With Bosnian Dzemaluddin Musovic having taken over the coaching reins from Frenchman Philippe Troussier, Qatar surprised many by brushing aside their Gulf neighbours in the 17th edition of the eight-team tournament.
A penalty shootout victory over Oman - the sides had ended the match at 1-1 - was greeted enthusiastically in Doha by a growing number of followers, whose football knowledge has increased in proportion to the influx of star foreign players to the state's domestic Q-League.
It was Mishal Mubarak who scored the winning penalty at the Al Sadd Stadium after Oman striker Imad Al-Hossani had cancelled out an early headed goal from Wissam Rizq. Not enough to make up for the disappointment of a poor showing at the Asian Cup 2004 and failure to reach the final knockout stage for the 2006 FIFA World Cup Germany™, but sufficient encouragement for the future.
"Obviously this is a very historic moment for Qatar especially because we hadn't won anything this year (2004)," said new boss Musovic, whose side had drawn its opening two matches against UAE and Iraq before beating Oman in the final group match and Kuwait 2-0 in the semis. "All credit to the boys who fought magnificently against the odds. They have done the country proud and will be motivated to achieve more success in the future."
Another of the Gulf underdogs, Oman, will also take the positives from reaching the final. They too, like many of the Gulf nations, will have to endure yet another coaching change, but the outgoing Czech Milan Macala can be delighted with his work of presiding over a nation whose footballing success has been limited to youth tournaments.
"We have a number of talented young boys and with a few year's improvement I believe they will become top stars in Asia," said Macala, who will now take over at UAE's Al Ain after two defeats to Japan knocked the Omanis out of the race for a place at Germany 2006.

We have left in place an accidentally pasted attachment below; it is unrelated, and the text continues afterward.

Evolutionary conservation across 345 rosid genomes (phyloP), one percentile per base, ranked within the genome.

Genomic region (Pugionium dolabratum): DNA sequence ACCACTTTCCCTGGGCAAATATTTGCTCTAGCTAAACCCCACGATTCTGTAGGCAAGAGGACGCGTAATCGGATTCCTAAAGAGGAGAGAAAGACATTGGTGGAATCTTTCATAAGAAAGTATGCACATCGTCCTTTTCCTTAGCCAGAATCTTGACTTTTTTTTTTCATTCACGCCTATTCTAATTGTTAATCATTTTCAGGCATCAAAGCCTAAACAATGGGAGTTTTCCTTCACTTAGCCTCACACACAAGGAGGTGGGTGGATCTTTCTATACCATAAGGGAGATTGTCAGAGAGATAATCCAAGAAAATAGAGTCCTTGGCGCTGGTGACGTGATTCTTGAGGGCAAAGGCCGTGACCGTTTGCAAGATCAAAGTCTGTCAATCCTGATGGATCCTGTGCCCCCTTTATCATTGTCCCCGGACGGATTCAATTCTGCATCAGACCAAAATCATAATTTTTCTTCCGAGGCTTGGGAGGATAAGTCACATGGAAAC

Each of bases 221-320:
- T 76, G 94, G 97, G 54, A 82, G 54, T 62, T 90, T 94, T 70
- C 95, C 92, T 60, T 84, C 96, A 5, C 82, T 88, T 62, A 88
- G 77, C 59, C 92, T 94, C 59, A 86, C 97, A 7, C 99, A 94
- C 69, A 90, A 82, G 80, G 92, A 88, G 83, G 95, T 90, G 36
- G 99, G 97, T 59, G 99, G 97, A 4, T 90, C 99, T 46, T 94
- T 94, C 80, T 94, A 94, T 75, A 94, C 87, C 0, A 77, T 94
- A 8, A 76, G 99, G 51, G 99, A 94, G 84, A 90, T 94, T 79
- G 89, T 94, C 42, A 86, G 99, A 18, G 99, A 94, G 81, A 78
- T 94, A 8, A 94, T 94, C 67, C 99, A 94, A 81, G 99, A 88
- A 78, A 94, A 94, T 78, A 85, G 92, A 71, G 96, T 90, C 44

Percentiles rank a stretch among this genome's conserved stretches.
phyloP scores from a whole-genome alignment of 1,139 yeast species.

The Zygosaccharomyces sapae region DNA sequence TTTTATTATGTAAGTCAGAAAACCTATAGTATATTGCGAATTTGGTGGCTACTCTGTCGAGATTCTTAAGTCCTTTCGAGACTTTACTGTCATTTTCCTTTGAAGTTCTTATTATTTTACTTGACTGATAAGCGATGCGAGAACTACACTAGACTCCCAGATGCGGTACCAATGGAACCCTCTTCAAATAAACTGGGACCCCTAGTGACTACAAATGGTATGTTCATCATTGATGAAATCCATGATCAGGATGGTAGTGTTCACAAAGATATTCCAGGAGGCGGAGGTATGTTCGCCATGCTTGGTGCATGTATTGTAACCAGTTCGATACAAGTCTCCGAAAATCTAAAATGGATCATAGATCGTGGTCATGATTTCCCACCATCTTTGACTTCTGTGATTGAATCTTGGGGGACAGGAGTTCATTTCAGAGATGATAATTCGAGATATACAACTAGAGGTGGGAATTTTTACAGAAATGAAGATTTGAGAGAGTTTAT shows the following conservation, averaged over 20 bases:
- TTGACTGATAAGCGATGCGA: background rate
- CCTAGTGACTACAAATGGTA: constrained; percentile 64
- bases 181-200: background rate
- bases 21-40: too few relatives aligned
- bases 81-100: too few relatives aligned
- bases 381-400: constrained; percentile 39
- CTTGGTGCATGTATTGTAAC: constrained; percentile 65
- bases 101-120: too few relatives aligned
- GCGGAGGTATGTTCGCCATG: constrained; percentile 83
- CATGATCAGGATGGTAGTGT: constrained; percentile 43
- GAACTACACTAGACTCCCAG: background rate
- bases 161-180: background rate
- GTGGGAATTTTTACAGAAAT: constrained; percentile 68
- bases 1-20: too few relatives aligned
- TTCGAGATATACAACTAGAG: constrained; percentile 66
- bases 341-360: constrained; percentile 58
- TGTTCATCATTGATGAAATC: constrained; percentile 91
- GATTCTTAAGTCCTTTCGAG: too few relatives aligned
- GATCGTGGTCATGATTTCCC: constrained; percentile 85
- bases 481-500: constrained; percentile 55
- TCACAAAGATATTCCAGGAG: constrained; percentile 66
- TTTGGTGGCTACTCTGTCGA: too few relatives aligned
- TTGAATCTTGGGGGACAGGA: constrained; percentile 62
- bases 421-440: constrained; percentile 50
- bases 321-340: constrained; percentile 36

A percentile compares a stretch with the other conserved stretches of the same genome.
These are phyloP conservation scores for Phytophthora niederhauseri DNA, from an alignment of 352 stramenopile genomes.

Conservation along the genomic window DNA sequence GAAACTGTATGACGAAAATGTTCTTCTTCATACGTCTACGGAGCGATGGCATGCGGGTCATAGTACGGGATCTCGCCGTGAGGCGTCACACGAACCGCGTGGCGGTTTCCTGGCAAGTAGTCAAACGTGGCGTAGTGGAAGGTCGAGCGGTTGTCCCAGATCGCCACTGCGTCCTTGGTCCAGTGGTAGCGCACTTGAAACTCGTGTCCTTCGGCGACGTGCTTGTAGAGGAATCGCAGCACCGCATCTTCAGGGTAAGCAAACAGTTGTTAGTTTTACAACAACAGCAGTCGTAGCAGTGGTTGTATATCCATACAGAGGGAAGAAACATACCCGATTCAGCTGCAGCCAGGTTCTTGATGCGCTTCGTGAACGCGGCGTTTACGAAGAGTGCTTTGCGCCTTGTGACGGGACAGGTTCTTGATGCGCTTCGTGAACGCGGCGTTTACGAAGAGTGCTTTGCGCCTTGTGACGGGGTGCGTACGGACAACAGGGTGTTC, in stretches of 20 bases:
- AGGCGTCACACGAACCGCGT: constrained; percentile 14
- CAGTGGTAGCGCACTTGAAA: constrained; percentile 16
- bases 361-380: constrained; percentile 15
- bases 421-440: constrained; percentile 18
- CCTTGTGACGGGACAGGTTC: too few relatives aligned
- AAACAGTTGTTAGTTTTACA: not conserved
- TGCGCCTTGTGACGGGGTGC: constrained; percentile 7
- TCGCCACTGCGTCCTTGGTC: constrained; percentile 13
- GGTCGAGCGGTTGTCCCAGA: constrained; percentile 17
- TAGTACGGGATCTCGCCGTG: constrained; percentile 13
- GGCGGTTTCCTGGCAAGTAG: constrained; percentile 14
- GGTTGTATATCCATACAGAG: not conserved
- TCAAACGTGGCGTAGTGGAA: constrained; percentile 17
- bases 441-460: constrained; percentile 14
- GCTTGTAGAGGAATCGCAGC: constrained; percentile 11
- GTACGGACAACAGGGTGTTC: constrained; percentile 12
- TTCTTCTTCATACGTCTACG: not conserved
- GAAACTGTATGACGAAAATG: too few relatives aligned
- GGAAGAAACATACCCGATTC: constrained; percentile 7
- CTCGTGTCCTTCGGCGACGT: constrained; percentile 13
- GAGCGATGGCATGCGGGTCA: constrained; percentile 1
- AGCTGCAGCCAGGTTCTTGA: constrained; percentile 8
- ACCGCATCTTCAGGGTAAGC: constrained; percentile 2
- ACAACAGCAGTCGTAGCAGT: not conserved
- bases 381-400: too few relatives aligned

Among those to watch out for are 22-year-old Ali Al Habsi, who was last season named the Norwegian league's top goalkeeper, skilful midfielder Hani Al Dhabat and 20-year-old forward and Gulf Cup top scorer Imad Ali.
"We have accomplished building the team in the first step and now the second step should be from the Oman FA and officials to continue the construction," added the Czech who saw his team qualify to the knockout stage with early wins, Iraq 3-1 and UAE 2-1, before disposing of the in-form Bahrain 3-2 in the semis.
In the third-place match, Bahrain defeated Kuwait 3-1 thanks to goals from Musaed Nada (own goal), the prolific Alaa Hubail and an injury-time effort from Duaij Naser. Kuwait's Saqr Khodeir had equalised earlier on. But with both sides through to the final qualifying round for Germany 2006, the semi-final finish will have been greeted as sound preparation ahead of the important battles to come.
The Gulf Cup may not be the most important date on the Asian footballing calendar but defeat to near rivals has caused considerable embarrassment in the past. Last year, Englishman Roy Hodgson was dismissed as coach of the UAE and after more lacklustre displays this time round current incumbent Dutchman Aad De Mos will not be sitting too easily.
Iraq, whose achievements in 2004 in reaching the quarter-finals on the Asian Cup and semis of the Olympic Football Tournament, were quite simply incredible were not able to match that success closer to home. Coach Adnan Hamd, who had led Iraq in 2004, has since quit his job because of security concerns in his homeland.
Without doubt the biggest disappointment came from Saudi Arabia where expectation was high after the appointment of Argentine Gabriel Calderon as coach. Defeats to Kuwait 2-1 and Bahrain 3-0 meant the champions caught an early flight home. The former Argentine star, the latest foreigner to take over the reins of the oil-rich nation, will not be given too much longer to find results. Like a good number of coaches in Asia, the upcoming Germany 2006 qualifiers will be make-or-break time.